MLK improves ahead of new stadium

THE+ROAD+TO+CHANGE%3A+Community+members+gathered+in+Grady%27s+Cafeteria+to+hear+about+the+city%27s+improvements+to+Monroe-Boulevard.+The+plans+will+likely+include+a+bike+lane+to+make+the+area+safer+for+bikers.
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MLK improves ahead of new stadium

THE ROAD TO CHANGE: Community members gathered in Grady's Cafeteria to hear about the city's improvements to Monroe-Boulevard. The plans will likely include a bike lane to make the area safer for bikers.

THE ROAD TO CHANGE: Community members gathered in Grady's Cafeteria to hear about the city's improvements to Monroe-Boulevard. The plans will likely include a bike lane to make the area safer for bikers.

THE ROAD TO CHANGE: Community members gathered in Grady's Cafeteria to hear about the city's improvements to Monroe-Boulevard. The plans will likely include a bike lane to make the area safer for bikers.

THE ROAD TO CHANGE: Community members gathered in Grady's Cafeteria to hear about the city's improvements to Monroe-Boulevard. The plans will likely include a bike lane to make the area safer for bikers.

The Southerner

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THE ROAD TO CHANGE: Community members gathered in Grady's Cafeteria to hear about the city's improvements to Monroe-Boulevard. The plans will likely include a bike lane to make the area safer for bikers.

THE ROAD TO CHANGE: Community members gathered in Grady’s Cafeteria to hear about the city’s improvements to Monroe-Boulevard. The plans will likely include a bike lane to make the area safer for bikers.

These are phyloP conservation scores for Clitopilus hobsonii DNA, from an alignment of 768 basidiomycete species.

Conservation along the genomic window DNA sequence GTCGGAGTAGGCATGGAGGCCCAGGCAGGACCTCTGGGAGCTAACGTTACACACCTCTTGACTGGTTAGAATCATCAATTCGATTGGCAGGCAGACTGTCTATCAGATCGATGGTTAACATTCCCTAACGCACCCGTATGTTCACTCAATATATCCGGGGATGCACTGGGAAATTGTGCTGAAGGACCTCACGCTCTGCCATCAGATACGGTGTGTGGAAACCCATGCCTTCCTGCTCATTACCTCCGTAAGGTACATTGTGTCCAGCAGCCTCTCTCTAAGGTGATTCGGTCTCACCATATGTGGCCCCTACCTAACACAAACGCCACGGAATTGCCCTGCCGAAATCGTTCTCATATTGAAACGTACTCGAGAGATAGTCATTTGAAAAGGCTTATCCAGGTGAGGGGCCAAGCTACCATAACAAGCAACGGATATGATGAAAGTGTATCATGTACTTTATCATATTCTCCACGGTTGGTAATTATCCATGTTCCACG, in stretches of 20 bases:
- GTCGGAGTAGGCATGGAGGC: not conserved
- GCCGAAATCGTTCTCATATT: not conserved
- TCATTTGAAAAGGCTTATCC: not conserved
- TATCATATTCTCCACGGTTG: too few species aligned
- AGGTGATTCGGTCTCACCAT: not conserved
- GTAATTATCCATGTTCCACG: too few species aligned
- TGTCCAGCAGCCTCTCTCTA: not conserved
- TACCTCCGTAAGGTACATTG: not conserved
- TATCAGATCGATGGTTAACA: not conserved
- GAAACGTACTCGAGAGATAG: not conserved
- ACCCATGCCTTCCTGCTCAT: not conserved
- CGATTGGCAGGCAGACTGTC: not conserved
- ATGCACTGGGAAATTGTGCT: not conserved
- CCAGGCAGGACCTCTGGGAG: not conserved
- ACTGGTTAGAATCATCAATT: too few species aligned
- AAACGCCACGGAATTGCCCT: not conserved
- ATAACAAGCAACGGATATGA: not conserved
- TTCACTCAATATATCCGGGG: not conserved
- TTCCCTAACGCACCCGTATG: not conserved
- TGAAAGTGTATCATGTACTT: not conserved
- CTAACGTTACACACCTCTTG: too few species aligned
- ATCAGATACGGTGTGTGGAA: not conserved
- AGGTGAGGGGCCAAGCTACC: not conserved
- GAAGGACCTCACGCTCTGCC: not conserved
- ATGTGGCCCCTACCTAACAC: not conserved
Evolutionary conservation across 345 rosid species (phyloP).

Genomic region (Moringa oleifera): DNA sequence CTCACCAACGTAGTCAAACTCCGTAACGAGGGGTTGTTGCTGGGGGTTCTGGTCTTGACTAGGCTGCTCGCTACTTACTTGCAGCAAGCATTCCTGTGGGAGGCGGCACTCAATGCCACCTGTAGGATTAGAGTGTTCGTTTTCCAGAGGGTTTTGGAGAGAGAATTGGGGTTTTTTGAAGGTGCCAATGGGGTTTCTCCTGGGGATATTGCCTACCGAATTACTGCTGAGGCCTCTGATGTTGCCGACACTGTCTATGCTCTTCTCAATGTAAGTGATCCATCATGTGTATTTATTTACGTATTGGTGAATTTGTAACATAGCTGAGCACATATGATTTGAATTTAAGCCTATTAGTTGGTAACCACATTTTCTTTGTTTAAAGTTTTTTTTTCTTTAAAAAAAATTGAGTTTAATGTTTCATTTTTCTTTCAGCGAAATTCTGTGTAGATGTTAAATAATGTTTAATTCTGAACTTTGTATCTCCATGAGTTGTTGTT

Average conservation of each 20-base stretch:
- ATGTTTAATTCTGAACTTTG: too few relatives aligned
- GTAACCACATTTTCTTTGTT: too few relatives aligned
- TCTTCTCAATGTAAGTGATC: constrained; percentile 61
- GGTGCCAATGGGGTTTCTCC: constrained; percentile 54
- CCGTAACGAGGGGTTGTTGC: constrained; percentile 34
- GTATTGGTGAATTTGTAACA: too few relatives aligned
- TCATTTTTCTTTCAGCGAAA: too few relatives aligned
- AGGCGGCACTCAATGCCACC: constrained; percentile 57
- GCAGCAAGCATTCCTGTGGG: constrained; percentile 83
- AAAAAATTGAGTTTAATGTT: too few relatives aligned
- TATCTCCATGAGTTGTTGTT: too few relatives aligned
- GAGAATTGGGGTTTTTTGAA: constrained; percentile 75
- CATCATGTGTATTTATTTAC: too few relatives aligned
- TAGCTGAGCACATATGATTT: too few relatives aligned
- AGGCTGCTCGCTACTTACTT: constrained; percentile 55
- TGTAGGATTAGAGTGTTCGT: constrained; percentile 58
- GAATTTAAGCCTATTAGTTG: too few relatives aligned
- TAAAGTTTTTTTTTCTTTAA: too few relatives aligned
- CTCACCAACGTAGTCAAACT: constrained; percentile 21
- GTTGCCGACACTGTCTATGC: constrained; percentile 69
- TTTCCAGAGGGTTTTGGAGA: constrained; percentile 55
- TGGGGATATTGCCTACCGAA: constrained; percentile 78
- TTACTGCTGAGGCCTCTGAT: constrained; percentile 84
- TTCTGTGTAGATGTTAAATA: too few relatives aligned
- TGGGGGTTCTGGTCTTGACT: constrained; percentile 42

With the recent construction and buzz surrounding the new Mercedes Benz football stadium, efforts to improve the neighborhood around the stadium have increased.

Within the past few years, organizations such as the Arthur M. Blank Family Foundation and Westside Future Fund have donated money and time to the area, adding parks and even implementing a new, innovative policing method.

Now, they will be able to add more to Westside Atlanta by completely redoing Martin Luther King, Jr. Drive (MLK) with $10 million from federal grants.

The funding for the reconstruction of MLK comes from Transportation Investment Generating Economic Recovery (TIGER), a grant program run by the U.S. Department of Transportation. Since 2009, the program has given other funding to Atlanta projects, including $18 million for the development of the BeltLine in 2013 and $47.7 million to support the construction of the Atlanta Streetcar in 2010.

“We were very happy that we were presented with this complete street scheme for MLK, and the TIGER grant made this all possible,” said James Tyler, a neighborhood activist who has been working with the project since its conception. Tyler lives in Kevin Heights, one of the neighborhoods that MLK runs through. (This has to be broken up because there is too much descriptive information about him before the second part of the quotes. Broken up quotes usually just take the attribution but there was an additional sentence here.)

“Most neighborhoods never get [a TIGER grant], and we’re so fortunate to get this grant and have it apply to MLK,” Tyler said.

City councilman C.T. Martin, whose district includes a large portion of MLK claims credit for the idea to redo the street about three years ago.

“I asked the mayor to make this one of his priorities because, for years, it’s been a main street that’s been in disarray,” Martin said. “It’d be good for everybody if we cleaned [the street] up and got the bright light back onto the street named after our most famous citizen.”